HIFF: ‘Glee’ actor named Rising Star
BY STEFANIE NAKASONE / email@example.com
One day, he’s a drug lord. The next, he’s a tattooed baby daddy. And now, he’s a superhero. It’s all part of the job for Harry Shum Jr., best known as Mike Chang on the Fox hit series “Glee.”
Shum, 31, first made his mark as a street-style dancer but is branching out into diverse projects, one reason the California native is this year’s recipient of EuroCinema Hawaii’s Rising Star Award, an honor he will pick up at a sold-out gala Friday, Oct. 18, at the Moana Surfrider.
“I’m very humbled,” Shum said in a phone interview. “I’m still learning and trying to do as much as I can to expand in what I do in film and television, so I’m very honored to receive this award.”
A month ago, Shum finished shooting “Revenge of the Green Dragons,” a Martin Scorsese-produced crime drama based on the real-life story of Chinese immigrants in New York City in the 1980s and the gangs that ran rampant in Queens. In a clear departure from his role on family-friendly “Glee,” Shum plays drug kingpin Paul Wong, whom the actor describes as “an opportunist when he comes to America, trying to make the most of it.”
While immersing himself in the character over the summer, Shum was also shooting the comedy “Moms’ Night Out,” in which he plays a dad who loses his child at a tattoo parlor. “I’m having a great time exploring different characters and different projects and jumping out to different places,” Shum said. “It’s really fun to morph into different characters.”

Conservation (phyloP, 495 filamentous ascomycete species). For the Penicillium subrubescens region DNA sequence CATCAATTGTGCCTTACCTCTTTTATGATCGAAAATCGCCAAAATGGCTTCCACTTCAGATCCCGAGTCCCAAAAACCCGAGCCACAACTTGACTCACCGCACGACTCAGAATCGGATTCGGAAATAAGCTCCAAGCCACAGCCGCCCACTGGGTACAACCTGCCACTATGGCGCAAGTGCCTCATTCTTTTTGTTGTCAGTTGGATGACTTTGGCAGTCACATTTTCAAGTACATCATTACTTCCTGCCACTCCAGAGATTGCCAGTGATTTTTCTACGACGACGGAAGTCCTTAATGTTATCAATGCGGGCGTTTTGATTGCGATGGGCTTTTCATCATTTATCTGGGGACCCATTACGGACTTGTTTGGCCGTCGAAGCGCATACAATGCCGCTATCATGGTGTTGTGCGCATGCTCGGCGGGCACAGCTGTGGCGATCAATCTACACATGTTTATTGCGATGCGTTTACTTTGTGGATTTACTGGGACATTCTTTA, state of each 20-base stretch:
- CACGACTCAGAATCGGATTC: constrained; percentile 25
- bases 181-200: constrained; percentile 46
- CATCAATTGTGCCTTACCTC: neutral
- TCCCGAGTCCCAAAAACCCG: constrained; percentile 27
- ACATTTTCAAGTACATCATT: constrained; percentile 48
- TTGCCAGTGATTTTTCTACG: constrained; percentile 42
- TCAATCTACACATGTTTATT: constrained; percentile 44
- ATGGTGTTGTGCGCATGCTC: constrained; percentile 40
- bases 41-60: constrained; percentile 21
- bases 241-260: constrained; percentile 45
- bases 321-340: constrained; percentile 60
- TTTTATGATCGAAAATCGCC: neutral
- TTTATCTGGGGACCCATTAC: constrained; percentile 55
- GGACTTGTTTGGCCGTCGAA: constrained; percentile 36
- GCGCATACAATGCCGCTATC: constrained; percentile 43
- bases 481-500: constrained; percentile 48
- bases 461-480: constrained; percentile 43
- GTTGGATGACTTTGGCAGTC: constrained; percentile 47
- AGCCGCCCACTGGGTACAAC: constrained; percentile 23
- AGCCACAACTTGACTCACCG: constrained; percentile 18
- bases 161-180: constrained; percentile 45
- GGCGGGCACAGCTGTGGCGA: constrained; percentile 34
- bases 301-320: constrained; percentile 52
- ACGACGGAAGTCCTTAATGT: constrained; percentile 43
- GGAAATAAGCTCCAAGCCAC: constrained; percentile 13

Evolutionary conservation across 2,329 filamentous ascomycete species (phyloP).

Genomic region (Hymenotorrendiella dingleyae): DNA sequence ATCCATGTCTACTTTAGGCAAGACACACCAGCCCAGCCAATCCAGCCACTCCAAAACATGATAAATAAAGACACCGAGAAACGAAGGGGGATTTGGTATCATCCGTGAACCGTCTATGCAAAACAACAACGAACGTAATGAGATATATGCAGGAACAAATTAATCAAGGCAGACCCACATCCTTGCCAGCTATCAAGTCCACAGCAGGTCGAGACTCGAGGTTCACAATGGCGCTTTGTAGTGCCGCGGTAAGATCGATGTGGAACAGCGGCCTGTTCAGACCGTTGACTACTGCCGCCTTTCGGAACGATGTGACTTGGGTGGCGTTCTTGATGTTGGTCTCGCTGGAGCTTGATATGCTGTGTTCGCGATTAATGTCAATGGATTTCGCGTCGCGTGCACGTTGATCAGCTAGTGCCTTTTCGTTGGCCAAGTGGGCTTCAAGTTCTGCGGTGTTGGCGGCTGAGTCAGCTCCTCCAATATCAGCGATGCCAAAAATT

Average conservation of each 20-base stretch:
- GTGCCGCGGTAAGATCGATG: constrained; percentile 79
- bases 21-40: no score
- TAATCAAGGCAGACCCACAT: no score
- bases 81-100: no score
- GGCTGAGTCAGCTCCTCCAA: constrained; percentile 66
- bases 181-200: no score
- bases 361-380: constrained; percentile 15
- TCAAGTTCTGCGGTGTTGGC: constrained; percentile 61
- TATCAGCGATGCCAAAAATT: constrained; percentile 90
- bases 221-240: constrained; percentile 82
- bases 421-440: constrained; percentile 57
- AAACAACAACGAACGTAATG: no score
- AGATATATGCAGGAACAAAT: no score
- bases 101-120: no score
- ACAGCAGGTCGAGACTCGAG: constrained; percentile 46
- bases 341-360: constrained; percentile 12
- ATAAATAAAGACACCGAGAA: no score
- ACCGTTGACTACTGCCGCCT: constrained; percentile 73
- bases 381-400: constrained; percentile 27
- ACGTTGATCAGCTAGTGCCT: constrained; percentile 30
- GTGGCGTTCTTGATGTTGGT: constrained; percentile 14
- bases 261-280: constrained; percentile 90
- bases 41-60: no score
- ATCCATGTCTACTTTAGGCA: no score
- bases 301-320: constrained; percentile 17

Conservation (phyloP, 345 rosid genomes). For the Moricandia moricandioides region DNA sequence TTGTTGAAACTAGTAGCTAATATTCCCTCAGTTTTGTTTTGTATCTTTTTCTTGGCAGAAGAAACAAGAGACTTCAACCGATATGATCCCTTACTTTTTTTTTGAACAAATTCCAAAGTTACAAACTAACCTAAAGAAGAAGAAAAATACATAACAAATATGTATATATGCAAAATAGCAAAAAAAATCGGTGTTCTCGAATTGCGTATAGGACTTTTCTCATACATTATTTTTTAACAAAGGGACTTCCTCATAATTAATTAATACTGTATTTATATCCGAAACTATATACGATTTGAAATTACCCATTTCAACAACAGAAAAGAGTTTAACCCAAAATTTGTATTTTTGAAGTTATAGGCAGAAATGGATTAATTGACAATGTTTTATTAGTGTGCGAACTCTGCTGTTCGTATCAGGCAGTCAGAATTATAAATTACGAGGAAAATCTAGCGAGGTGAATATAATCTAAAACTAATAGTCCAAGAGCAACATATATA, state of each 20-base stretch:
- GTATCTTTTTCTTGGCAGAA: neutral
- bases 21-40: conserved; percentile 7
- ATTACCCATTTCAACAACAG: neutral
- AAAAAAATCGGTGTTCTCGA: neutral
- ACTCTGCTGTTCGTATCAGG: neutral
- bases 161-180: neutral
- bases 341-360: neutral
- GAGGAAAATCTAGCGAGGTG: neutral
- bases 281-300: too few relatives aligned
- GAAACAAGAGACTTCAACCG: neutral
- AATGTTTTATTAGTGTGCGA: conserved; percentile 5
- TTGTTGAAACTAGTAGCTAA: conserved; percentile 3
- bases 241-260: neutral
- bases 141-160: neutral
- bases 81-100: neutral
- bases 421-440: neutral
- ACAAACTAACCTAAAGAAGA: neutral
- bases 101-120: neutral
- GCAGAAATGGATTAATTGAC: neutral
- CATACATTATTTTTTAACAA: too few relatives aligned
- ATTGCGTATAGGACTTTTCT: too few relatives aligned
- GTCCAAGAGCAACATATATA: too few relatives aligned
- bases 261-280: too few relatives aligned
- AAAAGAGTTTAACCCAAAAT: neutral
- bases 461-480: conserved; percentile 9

Shum is also working on a Web series called “Caper” about superheroes who go broke and get involved in a heist.
While he is no longer a regular on “Glee,” Shum thinks the show will occasionally bring him back “when the opportunity’s right.” (Shum was interviewed before Ryan Murphy, “Glee” co-creator, announced Wednesday, Oct. 16, that the musical series will end its run after the next season, which would make six.)
His one appearance in the current season came in last week’s episode, “The Quarterback,” a tribute to Cory Monteith, who played Finn on the series before his July 13 death from a drug overdose.
“I’m just glad that I got to be there and pay tribute to him,” he said.
Shum was born in Costa Rica, moving with his family to San Francisco at the age of 6. He was a lead dancer performing with stars such as Beyoncé, Mariah Carey and Jennifer Lopez, and appeared in the dance films “You Got Served,” “Stomp the Yard,” “Step Up 2: The Streets” and “Step Up 3D.” Shum said the movies remain popular because young audiences can relate to situations in which characters are driven by the need to follow their passion despite what others might think.
“The story of being an underdog and trying to prove to yourself that you can do this, you can utilize dance and make something of yourself, I think it’s very true for me, how I grew up,” Shum said. “Dance is just contagious. At heart, people just enjoy something about movement and people relate to that. It speaks to everyone.”
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